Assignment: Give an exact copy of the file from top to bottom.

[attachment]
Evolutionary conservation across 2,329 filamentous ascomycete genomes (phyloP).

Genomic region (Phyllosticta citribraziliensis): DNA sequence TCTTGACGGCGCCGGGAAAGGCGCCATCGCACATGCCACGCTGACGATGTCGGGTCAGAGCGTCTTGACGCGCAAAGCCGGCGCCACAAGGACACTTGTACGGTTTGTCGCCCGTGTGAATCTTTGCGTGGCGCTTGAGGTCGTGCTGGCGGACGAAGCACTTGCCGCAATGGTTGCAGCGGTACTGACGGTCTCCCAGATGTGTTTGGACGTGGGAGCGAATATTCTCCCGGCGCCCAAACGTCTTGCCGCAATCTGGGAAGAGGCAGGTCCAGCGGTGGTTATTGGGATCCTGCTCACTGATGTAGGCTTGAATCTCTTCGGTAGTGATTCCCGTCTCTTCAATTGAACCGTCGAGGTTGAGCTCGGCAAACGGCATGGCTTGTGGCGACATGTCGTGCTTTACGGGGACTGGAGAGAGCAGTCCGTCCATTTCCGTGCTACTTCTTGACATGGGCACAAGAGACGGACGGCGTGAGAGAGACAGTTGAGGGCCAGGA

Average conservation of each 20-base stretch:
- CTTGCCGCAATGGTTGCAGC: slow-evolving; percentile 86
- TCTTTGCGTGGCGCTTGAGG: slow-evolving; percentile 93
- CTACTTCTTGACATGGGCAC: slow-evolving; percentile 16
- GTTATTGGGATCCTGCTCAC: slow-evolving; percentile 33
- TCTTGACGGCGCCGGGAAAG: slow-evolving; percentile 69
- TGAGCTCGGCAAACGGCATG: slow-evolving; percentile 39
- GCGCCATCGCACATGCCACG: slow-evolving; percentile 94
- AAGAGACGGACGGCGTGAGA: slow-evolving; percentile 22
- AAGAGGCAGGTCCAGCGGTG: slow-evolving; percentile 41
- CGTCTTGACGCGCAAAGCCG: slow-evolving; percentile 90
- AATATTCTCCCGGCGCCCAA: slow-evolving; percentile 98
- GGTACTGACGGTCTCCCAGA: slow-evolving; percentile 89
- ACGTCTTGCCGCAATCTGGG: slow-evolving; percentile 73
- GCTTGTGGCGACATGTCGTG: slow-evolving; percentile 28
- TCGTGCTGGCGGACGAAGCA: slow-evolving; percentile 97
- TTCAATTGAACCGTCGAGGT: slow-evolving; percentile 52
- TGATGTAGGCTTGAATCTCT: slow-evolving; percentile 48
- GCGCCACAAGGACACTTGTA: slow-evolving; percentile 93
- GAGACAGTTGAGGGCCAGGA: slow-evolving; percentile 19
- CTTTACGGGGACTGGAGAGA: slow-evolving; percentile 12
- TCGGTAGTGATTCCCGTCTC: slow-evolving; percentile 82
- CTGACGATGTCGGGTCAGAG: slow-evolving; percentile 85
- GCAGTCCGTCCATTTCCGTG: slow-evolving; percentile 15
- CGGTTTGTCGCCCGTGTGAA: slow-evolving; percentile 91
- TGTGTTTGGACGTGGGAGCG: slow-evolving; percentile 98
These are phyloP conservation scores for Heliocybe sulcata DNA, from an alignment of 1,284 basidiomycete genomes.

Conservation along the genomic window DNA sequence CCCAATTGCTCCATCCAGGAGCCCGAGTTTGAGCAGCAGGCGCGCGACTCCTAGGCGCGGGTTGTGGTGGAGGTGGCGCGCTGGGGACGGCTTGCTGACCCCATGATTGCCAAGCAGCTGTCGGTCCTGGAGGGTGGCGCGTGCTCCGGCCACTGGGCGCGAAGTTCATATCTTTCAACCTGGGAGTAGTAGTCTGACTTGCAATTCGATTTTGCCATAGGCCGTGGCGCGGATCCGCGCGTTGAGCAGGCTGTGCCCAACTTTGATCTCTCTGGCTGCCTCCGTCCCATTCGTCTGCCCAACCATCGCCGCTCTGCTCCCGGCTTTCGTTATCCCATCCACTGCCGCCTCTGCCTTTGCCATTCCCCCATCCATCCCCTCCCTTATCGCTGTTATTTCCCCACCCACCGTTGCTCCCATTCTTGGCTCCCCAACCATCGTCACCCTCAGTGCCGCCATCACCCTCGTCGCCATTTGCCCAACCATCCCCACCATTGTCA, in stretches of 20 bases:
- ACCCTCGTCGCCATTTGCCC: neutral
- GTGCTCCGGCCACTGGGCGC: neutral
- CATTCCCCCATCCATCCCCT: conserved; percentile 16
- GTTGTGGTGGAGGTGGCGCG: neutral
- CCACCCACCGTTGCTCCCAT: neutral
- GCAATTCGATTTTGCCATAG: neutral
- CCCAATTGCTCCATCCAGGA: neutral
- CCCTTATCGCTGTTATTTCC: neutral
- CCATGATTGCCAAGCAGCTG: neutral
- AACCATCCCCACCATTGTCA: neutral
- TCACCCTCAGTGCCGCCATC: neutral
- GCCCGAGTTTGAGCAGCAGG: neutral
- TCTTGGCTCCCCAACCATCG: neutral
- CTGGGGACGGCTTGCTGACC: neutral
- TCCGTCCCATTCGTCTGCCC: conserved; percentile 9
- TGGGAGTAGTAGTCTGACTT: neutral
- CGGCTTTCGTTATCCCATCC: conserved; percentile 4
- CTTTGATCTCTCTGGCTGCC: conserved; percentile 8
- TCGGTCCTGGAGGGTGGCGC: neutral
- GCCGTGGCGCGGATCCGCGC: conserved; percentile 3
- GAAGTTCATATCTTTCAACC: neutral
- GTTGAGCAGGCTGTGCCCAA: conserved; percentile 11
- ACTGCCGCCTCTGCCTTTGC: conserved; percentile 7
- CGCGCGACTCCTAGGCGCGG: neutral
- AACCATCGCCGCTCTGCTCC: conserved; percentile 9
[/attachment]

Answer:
Evolutionary conservation across 2,329 filamentous ascomycete genomes (phyloP).

Genomic region (Phyllosticta citribraziliensis): DNA sequence TCTTGACGGCGCCGGGAAAGGCGCCATCGCACATGCCACGCTGACGATGTCGGGTCAGAGCGTCTTGACGCGCAAAGCCGGCGCCACAAGGACACTTGTACGGTTTGTCGCCCGTGTGAATCTTTGCGTGGCGCTTGAGGTCGTGCTGGCGGACGAAGCACTTGCCGCAATGGTTGCAGCGGTACTGACGGTCTCCCAGATGTGTTTGGACGTGGGAGCGAATATTCTCCCGGCGCCCAAACGTCTTGCCGCAATCTGGGAAGAGGCAGGTCCAGCGGTGGTTATTGGGATCCTGCTCACTGATGTAGGCTTGAATCTCTTCGGTAGTGATTCCCGTCTCTTCAATTGAACCGTCGAGGTTGAGCTCGGCAAACGGCATGGCTTGTGGCGACATGTCGTGCTTTACGGGGACTGGAGAGAGCAGTCCGTCCATTTCCGTGCTACTTCTTGACATGGGCACAAGAGACGGACGGCGTGAGAGAGACAGTTGAGGGCCAGGA

Average conservation of each 20-base stretch:
- CTTGCCGCAATGGTTGCAGC: slow-evolving; percentile 86
- TCTTTGCGTGGCGCTTGAGG: slow-evolving; percentile 93
- CTACTTCTTGACATGGGCAC: slow-evolving; percentile 16
- GTTATTGGGATCCTGCTCAC: slow-evolving; percentile 33
- TCTTGACGGCGCCGGGAAAG: slow-evolving; percentile 69
- TGAGCTCGGCAAACGGCATG: slow-evolving; percentile 39
- GCGCCATCGCACATGCCACG: slow-evolving; percentile 94
- AAGAGACGGACGGCGTGAGA: slow-evolving; percentile 22
- AAGAGGCAGGTCCAGCGGTG: slow-evolving; percentile 41
- CGTCTTGACGCGCAAAGCCG: slow-evolving; percentile 90
- AATATTCTCCCGGCGCCCAA: slow-evolving; percentile 98
- GGTACTGACGGTCTCCCAGA: slow-evolving; percentile 89
- ACGTCTTGCCGCAATCTGGG: slow-evolving; percentile 73
- GCTTGTGGCGACATGTCGTG: slow-evolving; percentile 28
- TCGTGCTGGCGGACGAAGCA: slow-evolving; percentile 97
- TTCAATTGAACCGTCGAGGT: slow-evolving; percentile 52
- TGATGTAGGCTTGAATCTCT: slow-evolving; percentile 48
- GCGCCACAAGGACACTTGTA: slow-evolving; percentile 93
- GAGACAGTTGAGGGCCAGGA: slow-evolving; percentile 19
- CTTTACGGGGACTGGAGAGA: slow-evolving; percentile 12
- TCGGTAGTGATTCCCGTCTC: slow-evolving; percentile 82
- CTGACGATGTCGGGTCAGAG: slow-evolving; percentile 85
- GCAGTCCGTCCATTTCCGTG: slow-evolving; percentile 15
- CGGTTTGTCGCCCGTGTGAA: slow-evolving; percentile 91
- TGTGTTTGGACGTGGGAGCG: slow-evolving; percentile 98
These are phyloP conservation scores for Heliocybe sulcata DNA, from an alignment of 1,284 basidiomycete genomes.

Conservation along the genomic window DNA sequence CCCAATTGCTCCATCCAGGAGCCCGAGTTTGAGCAGCAGGCGCGCGACTCCTAGGCGCGGGTTGTGGTGGAGGTGGCGCGCTGGGGACGGCTTGCTGACCCCATGATTGCCAAGCAGCTGTCGGTCCTGGAGGGTGGCGCGTGCTCCGGCCACTGGGCGCGAAGTTCATATCTTTCAACCTGGGAGTAGTAGTCTGACTTGCAATTCGATTTTGCCATAGGCCGTGGCGCGGATCCGCGCGTTGAGCAGGCTGTGCCCAACTTTGATCTCTCTGGCTGCCTCCGTCCCATTCGTCTGCCCAACCATCGCCGCTCTGCTCCCGGCTTTCGTTATCCCATCCACTGCCGCCTCTGCCTTTGCCATTCCCCCATCCATCCCCTCCCTTATCGCTGTTATTTCCCCACCCACCGTTGCTCCCATTCTTGGCTCCCCAACCATCGTCACCCTCAGTGCCGCCATCACCCTCGTCGCCATTTGCCCAACCATCCCCACCATTGTCA, in stretches of 20 bases:
- ACCCTCGTCGCCATTTGCCC: neutral
- GTGCTCCGGCCACTGGGCGC: neutral
- CATTCCCCCATCCATCCCCT: conserved; percentile 16
- GTTGTGGTGGAGGTGGCGCG: neutral
- CCACCCACCGTTGCTCCCAT: neutral
- GCAATTCGATTTTGCCATAG: neutral
- CCCAATTGCTCCATCCAGGA: neutral
- CCCTTATCGCTGTTATTTCC: neutral
- CCATGATTGCCAAGCAGCTG: neutral
- AACCATCCCCACCATTGTCA: neutral
- TCACCCTCAGTGCCGCCATC: neutral
- GCCCGAGTTTGAGCAGCAGG: neutral
- TCTTGGCTCCCCAACCATCG: neutral
- CTGGGGACGGCTTGCTGACC: neutral
- TCCGTCCCATTCGTCTGCCC: conserved; percentile 9
- TGGGAGTAGTAGTCTGACTT: neutral
- CGGCTTTCGTTATCCCATCC: conserved; percentile 4
- CTTTGATCTCTCTGGCTGCC: conserved; percentile 8
- TCGGTCCTGGAGGGTGGCGC: neutral
- GCCGTGGCGCGGATCCGCGC: conserved; percentile 3
- GAAGTTCATATCTTTCAACC: neutral
- GTTGAGCAGGCTGTGCCCAA: conserved; percentile 11
- ACTGCCGCCTCTGCCTTTGC: conserved; percentile 7
- CGCGCGACTCCTAGGCGCGG: neutral
- AACCATCGCCGCTCTGCTCC: conserved; percentile 9